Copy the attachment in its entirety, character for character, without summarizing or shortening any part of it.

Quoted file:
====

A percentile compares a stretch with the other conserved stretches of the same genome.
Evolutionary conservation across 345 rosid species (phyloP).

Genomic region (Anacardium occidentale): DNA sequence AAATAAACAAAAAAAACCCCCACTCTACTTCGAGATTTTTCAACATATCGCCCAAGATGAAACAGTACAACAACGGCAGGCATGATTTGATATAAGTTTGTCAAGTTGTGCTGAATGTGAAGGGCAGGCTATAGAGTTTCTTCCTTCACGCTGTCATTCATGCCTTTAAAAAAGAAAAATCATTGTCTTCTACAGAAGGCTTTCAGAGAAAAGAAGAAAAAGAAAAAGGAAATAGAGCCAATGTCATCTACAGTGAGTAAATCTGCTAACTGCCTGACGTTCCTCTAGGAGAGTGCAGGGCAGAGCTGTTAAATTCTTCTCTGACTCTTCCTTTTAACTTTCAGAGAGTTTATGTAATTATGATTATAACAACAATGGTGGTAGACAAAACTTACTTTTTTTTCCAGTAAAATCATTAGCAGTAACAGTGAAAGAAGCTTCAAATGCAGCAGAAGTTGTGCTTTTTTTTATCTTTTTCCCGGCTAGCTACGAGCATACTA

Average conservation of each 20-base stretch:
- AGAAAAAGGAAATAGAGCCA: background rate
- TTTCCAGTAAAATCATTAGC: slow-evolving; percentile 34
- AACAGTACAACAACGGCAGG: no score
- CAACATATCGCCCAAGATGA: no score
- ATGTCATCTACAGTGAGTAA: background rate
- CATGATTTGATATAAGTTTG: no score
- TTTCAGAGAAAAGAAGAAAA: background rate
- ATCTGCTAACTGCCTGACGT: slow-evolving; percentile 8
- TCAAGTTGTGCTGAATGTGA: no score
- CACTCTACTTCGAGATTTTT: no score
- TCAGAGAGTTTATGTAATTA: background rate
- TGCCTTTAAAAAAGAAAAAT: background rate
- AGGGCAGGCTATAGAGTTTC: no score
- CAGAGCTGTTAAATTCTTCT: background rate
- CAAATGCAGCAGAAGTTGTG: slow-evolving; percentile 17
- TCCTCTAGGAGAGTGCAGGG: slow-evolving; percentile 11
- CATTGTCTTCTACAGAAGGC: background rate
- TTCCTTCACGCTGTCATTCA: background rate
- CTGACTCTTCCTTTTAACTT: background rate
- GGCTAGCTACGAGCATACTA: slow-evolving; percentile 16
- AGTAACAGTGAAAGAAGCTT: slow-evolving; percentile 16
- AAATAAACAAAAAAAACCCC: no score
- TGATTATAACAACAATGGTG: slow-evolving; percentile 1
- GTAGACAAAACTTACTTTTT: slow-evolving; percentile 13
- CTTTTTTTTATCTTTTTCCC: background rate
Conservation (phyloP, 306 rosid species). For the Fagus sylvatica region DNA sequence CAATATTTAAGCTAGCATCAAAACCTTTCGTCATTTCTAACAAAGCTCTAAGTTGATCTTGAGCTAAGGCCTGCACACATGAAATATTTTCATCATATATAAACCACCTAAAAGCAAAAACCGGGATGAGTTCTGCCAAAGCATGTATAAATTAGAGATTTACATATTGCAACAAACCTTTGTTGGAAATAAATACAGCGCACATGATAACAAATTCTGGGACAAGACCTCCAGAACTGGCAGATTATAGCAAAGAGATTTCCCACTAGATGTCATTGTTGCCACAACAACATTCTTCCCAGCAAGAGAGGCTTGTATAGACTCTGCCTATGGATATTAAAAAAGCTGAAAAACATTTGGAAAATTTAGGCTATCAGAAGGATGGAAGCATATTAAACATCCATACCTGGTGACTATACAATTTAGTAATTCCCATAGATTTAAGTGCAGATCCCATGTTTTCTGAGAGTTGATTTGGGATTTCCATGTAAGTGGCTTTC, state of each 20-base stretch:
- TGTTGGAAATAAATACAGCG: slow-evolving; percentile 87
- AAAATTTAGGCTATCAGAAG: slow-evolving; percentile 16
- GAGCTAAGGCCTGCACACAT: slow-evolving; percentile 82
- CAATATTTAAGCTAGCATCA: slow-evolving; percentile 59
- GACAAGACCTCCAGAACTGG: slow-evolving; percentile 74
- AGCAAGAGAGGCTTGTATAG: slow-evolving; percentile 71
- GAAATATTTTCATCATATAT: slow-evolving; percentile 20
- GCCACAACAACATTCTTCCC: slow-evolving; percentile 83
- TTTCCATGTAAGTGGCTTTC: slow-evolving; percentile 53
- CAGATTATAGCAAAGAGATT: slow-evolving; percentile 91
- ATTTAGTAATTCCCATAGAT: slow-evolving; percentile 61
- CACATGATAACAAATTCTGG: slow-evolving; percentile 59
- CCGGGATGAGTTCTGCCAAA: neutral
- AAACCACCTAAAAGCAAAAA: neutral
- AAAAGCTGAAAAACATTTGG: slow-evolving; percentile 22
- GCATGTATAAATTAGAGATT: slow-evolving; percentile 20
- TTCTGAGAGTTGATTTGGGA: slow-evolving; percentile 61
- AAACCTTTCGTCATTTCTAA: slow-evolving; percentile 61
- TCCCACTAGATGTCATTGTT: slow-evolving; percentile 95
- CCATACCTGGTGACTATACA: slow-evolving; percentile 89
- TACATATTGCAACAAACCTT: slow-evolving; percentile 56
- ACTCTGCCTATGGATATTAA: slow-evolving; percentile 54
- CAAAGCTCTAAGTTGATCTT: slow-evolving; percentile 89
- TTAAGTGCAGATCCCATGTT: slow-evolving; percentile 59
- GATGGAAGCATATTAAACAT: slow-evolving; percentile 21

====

A percentile compares a stretch with the other conserved stretches of the same genome.
Evolutionary conservation across 345 rosid species (phyloP).

Genomic region (Anacardium occidentale): DNA sequence AAATAAACAAAAAAAACCCCCACTCTACTTCGAGATTTTTCAACATATCGCCCAAGATGAAACAGTACAACAACGGCAGGCATGATTTGATATAAGTTTGTCAAGTTGTGCTGAATGTGAAGGGCAGGCTATAGAGTTTCTTCCTTCACGCTGTCATTCATGCCTTTAAAAAAGAAAAATCATTGTCTTCTACAGAAGGCTTTCAGAGAAAAGAAGAAAAAGAAAAAGGAAATAGAGCCAATGTCATCTACAGTGAGTAAATCTGCTAACTGCCTGACGTTCCTCTAGGAGAGTGCAGGGCAGAGCTGTTAAATTCTTCTCTGACTCTTCCTTTTAACTTTCAGAGAGTTTATGTAATTATGATTATAACAACAATGGTGGTAGACAAAACTTACTTTTTTTTCCAGTAAAATCATTAGCAGTAACAGTGAAAGAAGCTTCAAATGCAGCAGAAGTTGTGCTTTTTTTTATCTTTTTCCCGGCTAGCTACGAGCATACTA

Average conservation of each 20-base stretch:
- AGAAAAAGGAAATAGAGCCA: background rate
- TTTCCAGTAAAATCATTAGC: slow-evolving; percentile 34
- AACAGTACAACAACGGCAGG: no score
- CAACATATCGCCCAAGATGA: no score
- ATGTCATCTACAGTGAGTAA: background rate
- CATGATTTGATATAAGTTTG: no score
- TTTCAGAGAAAAGAAGAAAA: background rate
- ATCTGCTAACTGCCTGACGT: slow-evolving; percentile 8
- TCAAGTTGTGCTGAATGTGA: no score
- CACTCTACTTCGAGATTTTT: no score
- TCAGAGAGTTTATGTAATTA: background rate
- TGCCTTTAAAAAAGAAAAAT: background rate
- AGGGCAGGCTATAGAGTTTC: no score
- CAGAGCTGTTAAATTCTTCT: background rate
- CAAATGCAGCAGAAGTTGTG: slow-evolving; percentile 17
- TCCTCTAGGAGAGTGCAGGG: slow-evolving; percentile 11
- CATTGTCTTCTACAGAAGGC: background rate
- TTCCTTCACGCTGTCATTCA: background rate
- CTGACTCTTCCTTTTAACTT: background rate
- GGCTAGCTACGAGCATACTA: slow-evolving; percentile 16
- AGTAACAGTGAAAGAAGCTT: slow-evolving; percentile 16
- AAATAAACAAAAAAAACCCC: no score
- TGATTATAACAACAATGGTG: slow-evolving; percentile 1
- GTAGACAAAACTTACTTTTT: slow-evolving; percentile 13
- CTTTTTTTTATCTTTTTCCC: background rate
Conservation (phyloP, 306 rosid species). For the Fagus sylvatica region DNA sequence CAATATTTAAGCTAGCATCAAAACCTTTCGTCATTTCTAACAAAGCTCTAAGTTGATCTTGAGCTAAGGCCTGCACACATGAAATATTTTCATCATATATAAACCACCTAAAAGCAAAAACCGGGATGAGTTCTGCCAAAGCATGTATAAATTAGAGATTTACATATTGCAACAAACCTTTGTTGGAAATAAATACAGCGCACATGATAACAAATTCTGGGACAAGACCTCCAGAACTGGCAGATTATAGCAAAGAGATTTCCCACTAGATGTCATTGTTGCCACAACAACATTCTTCCCAGCAAGAGAGGCTTGTATAGACTCTGCCTATGGATATTAAAAAAGCTGAAAAACATTTGGAAAATTTAGGCTATCAGAAGGATGGAAGCATATTAAACATCCATACCTGGTGACTATACAATTTAGTAATTCCCATAGATTTAAGTGCAGATCCCATGTTTTCTGAGAGTTGATTTGGGATTTCCATGTAAGTGGCTTTC, state of each 20-base stretch:
- TGTTGGAAATAAATACAGCG: slow-evolving; percentile 87
- AAAATTTAGGCTATCAGAAG: slow-evolving; percentile 16
- GAGCTAAGGCCTGCACACAT: slow-evolving; percentile 82
- CAATATTTAAGCTAGCATCA: slow-evolving; percentile 59
- GACAAGACCTCCAGAACTGG: slow-evolving; percentile 74
- AGCAAGAGAGGCTTGTATAG: slow-evolving; percentile 71
- GAAATATTTTCATCATATAT: slow-evolving; percentile 20
- GCCACAACAACATTCTTCCC: slow-evolving; percentile 83
- TTTCCATGTAAGTGGCTTTC: slow-evolving; percentile 53
- CAGATTATAGCAAAGAGATT: slow-evolving; percentile 91
- ATTTAGTAATTCCCATAGAT: slow-evolving; percentile 61
- CACATGATAACAAATTCTGG: slow-evolving; percentile 59
- CCGGGATGAGTTCTGCCAAA: neutral
- AAACCACCTAAAAGCAAAAA: neutral
- AAAAGCTGAAAAACATTTGG: slow-evolving; percentile 22
- GCATGTATAAATTAGAGATT: slow-evolving; percentile 20
- TTCTGAGAGTTGATTTGGGA: slow-evolving; percentile 61
- AAACCTTTCGTCATTTCTAA: slow-evolving; percentile 61
- TCCCACTAGATGTCATTGTT: slow-evolving; percentile 95
- CCATACCTGGTGACTATACA: slow-evolving; percentile 89
- TACATATTGCAACAAACCTT: slow-evolving; percentile 56
- ACTCTGCCTATGGATATTAA: slow-evolving; percentile 54
- CAAAGCTCTAAGTTGATCTT: slow-evolving; percentile 89
- TTAAGTGCAGATCCCATGTT: slow-evolving; percentile 59
- GATGGAAGCATATTAAACAT: slow-evolving; percentile 21